Two Neighboring fields in the Horse Creek Watershed show the intensively tilled field (right) sits lower than its neighbor which has been minimally tilled for the last 40 years.

At those rates, we’re looking at a practical loss of resource, which you can see on any older fence line on a field. It is common to see a field sitting significantly lower than the soil around fence posts that have been undisturbed since originally put in by our fore-farmers less than a hundred years ago. The loss of that topsoil means a loss of fertility for crops and eventually a loss of a medium to grow crops at all. But beyond the basic arithmetic of gain verses loss of topsoil as a concern for farmers, that sediment ends up in ditches and surface waters.


Beyond sediment, nutrients of concern--especially phosphorous are lost during erosion. Those nutrients then end up in surface waters like Cedar Lake. Because of this, prevention of erosion is a prevention of algae. In 2022, Polk county staff inventoried 1,947 acres of cover crops, 2,892 acres of no-till, and 478 acres that had cover crops and no-till. Those practices kept 6,734 pounds of phosphorous out of surface waters. Knowing that 1 pound of phosphorous makes 500 pounds of algae, Horse Creek watershed farmers kept 3.4 million pounds of algae out of local lakes in 2022.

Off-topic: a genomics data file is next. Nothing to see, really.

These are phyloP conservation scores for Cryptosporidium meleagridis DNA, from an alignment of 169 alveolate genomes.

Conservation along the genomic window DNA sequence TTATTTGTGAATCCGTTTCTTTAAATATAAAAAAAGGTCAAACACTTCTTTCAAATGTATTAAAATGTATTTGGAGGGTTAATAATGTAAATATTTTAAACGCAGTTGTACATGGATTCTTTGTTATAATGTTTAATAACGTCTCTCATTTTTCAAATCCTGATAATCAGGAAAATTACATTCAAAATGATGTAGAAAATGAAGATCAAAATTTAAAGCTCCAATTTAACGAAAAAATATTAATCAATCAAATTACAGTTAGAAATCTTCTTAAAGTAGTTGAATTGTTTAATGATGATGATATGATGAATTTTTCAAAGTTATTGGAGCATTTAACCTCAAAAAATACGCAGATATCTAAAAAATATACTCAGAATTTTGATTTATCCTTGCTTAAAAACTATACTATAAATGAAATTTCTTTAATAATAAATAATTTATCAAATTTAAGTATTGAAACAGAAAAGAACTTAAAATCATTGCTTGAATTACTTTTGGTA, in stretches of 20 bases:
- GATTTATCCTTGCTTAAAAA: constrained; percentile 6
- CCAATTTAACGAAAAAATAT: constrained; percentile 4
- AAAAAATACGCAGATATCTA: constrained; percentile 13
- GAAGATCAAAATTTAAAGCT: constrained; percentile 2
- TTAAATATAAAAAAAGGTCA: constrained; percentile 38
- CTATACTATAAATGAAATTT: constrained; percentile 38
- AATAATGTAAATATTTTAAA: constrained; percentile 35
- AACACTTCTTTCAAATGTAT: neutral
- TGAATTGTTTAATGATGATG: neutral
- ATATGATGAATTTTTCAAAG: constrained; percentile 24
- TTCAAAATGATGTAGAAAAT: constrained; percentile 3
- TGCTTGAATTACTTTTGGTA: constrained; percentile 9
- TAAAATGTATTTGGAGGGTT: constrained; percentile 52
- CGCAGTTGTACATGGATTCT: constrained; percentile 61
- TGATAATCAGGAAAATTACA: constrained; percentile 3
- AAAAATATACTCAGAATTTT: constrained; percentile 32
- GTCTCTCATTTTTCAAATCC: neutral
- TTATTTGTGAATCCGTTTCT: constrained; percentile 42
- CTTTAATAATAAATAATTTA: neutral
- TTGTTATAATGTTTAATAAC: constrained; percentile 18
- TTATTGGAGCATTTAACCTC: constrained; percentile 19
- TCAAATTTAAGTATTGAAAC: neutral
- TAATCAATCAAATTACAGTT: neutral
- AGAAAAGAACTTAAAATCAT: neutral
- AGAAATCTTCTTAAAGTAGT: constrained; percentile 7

The Horse Creek Farmer-Led Watershed Council is a group of farmers working together to improve soil and water conservation within the Horse Creek watershed. Established in 2013, their mission is to help producers to adopt best management practices dedicated to protecting water quality and improving soil health.


Farmers interested in enhancing soil health and nutrient efficiency practices on their fields can connect with their local farmer-led watershed council. The Wisconsin Farmers Union supports four councils in northwestern Wisconsin through our Watershed Coordinator, Tara Daun, who can be reached at 715-492-0329 or tdaun@wisconsinfarmersunion.com.


More information on the Horse Creek Farmer-Led Council, including the full 2021 report on their test plot can be found at their website.